How is curriculum developed?

BEFORE:

I think that school curriculum is developed based off the area that it is being developed for. A group of members who represent the province, and then each division or even school come together to decide what is important. Different aspects such as geography, culture, history and many other ideas are specific to the region and thus would play a role in the information that the students are taught and tested on. Each area will also have their own beliefs on different topics and those too would have an effect on how they develop the curriculum.

AFTER:

Curriculum has been determined as what the students are expected to know. It also sets importance to what the teachers should be teaching. It is largely influence and created through politics. While creating it little attention is given to the public because they are more interested on the political views. While creating curriculum they do so with 5 different things in mind: issues, actors, processes, influences and then results. Then they look at the very broad objectives and the very specific objectives.

When making decisions it is very seldom based off of facts, but rather interests. Curriculum is also made by those who are often experts on the topics creating it very difficult for typically teachers to be able to teach it successfully. Although I think it is good that experts are creating it, I think they need to try and create it in such a way that makes the delivery of the content more user friendly. This will allow teachers to have more success, which will allow the students to have more success too.  Curriculum also takes a long time to create causing it to become outdated and stay outdated for a long time before new curriculum is actually piloted and then implemented. This process is often so drawn out that teachers become so used to the “old” ways that new ways become very difficult to adapt to a teach.

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How My Educational Philosophy Was Influenced

This week I have been challenged to think more about my educational philosophy and who has had an influence on it. Maria Montessori is one individual that has a philosophy that is similar to what I believe in. Her philosophy is that educators should have a child centered approach to their planning and lessons. This allows for teaching to begin to be inclusive.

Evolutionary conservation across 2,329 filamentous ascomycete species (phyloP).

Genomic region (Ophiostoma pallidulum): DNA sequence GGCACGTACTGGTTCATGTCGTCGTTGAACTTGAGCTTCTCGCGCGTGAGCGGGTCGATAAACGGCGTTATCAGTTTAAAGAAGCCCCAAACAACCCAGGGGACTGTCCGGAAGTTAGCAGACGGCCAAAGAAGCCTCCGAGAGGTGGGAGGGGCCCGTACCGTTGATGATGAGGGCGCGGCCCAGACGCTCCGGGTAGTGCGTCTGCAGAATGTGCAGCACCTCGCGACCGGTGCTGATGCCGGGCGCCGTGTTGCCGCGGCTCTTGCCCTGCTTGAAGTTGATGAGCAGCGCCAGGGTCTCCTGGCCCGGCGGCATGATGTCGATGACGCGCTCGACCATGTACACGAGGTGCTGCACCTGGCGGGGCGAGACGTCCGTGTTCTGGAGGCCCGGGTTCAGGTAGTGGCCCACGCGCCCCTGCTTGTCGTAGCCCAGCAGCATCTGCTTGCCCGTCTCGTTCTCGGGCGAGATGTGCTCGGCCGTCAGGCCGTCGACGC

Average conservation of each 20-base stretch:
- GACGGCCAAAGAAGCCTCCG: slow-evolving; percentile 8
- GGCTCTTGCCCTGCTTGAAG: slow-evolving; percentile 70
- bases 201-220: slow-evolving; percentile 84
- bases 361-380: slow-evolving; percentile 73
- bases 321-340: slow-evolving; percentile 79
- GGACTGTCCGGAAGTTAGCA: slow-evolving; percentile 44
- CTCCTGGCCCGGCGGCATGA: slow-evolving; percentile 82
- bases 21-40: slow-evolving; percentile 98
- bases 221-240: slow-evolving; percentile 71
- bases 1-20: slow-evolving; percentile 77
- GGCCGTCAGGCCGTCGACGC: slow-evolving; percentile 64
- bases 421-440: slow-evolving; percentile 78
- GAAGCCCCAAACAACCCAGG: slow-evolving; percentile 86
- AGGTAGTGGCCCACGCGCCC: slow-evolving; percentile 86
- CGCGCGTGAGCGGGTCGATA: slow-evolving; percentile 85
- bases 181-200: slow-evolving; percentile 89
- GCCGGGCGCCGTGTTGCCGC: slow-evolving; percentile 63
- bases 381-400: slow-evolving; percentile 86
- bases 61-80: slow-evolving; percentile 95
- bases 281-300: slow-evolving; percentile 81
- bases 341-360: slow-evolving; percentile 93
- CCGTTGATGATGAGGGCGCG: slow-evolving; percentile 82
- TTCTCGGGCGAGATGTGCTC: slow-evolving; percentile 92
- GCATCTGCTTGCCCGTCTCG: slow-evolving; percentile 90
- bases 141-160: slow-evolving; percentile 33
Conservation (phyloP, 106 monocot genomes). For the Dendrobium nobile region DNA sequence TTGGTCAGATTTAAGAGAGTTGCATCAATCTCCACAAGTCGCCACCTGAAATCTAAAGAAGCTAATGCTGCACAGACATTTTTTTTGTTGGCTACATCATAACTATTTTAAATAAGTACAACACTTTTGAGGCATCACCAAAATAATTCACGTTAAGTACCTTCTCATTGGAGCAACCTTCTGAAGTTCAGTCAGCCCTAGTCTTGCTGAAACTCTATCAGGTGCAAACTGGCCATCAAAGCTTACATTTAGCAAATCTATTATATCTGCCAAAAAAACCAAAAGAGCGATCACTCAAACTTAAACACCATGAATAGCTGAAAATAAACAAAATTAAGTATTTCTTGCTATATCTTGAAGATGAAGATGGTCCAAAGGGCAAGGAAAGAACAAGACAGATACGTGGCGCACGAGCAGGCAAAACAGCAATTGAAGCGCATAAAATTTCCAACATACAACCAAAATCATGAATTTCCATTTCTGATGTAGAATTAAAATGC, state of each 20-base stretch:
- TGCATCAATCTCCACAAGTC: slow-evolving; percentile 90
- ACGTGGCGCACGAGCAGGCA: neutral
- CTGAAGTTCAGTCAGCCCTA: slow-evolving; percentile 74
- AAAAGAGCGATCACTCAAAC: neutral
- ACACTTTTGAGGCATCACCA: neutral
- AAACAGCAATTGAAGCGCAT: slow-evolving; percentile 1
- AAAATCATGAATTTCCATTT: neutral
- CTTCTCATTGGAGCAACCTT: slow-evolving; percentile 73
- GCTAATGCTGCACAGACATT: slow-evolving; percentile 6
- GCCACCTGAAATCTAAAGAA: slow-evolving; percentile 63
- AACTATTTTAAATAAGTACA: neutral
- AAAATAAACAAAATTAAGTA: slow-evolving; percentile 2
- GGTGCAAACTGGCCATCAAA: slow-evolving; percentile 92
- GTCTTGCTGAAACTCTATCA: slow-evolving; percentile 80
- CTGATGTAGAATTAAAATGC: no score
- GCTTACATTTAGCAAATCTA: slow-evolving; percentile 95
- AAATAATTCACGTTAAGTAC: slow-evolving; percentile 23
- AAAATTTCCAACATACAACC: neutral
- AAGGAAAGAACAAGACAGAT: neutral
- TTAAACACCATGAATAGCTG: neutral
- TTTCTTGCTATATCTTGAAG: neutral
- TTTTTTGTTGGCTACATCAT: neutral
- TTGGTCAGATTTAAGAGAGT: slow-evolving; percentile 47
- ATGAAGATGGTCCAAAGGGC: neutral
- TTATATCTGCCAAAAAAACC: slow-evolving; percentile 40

Montessori said that the greatest sign of a success for a teacher…is to be able to say, “The children are now working as if I did not exist.” I think that this statement holds true in a couple different ways. One way is that students are all being included and successful in the classroom. Another thing is that the teaching and learning is being controlled by the students and they are connected to their learning and engaged in all the content.

Possibilities for creating an inclusive classroom include no one feeling left out because they are either behind or ahead in the content being taught. Lots of people think that an inclusive classroom is focus on those with some type of disability, but it should also be aimed towards those who have exceptionalities too.  The students requiring different adaptations should be met where they are at so that they want to continue learning and don’t just give up because they think they will never succeed. On the other hand those who are excelling should be given more challenging content so that they are not held back from there potential and sitting in class bored all the time.

Student controlled learning created possibility for a lot of success. If the students are enjoying the tasks and information they are given they will be way more likely to fully apply themselves to the content. Something that may be a challenge for this is accommodating all the different ideas and interests in your class while still covering the curriculum requirements.

This relates to my educational philosophy because I think that creating an inclusive classroom is one of the most important things. I also think that by making your teaching student centered will allow more of the exploration of learning to be done by the students creating an indirect teaching approach.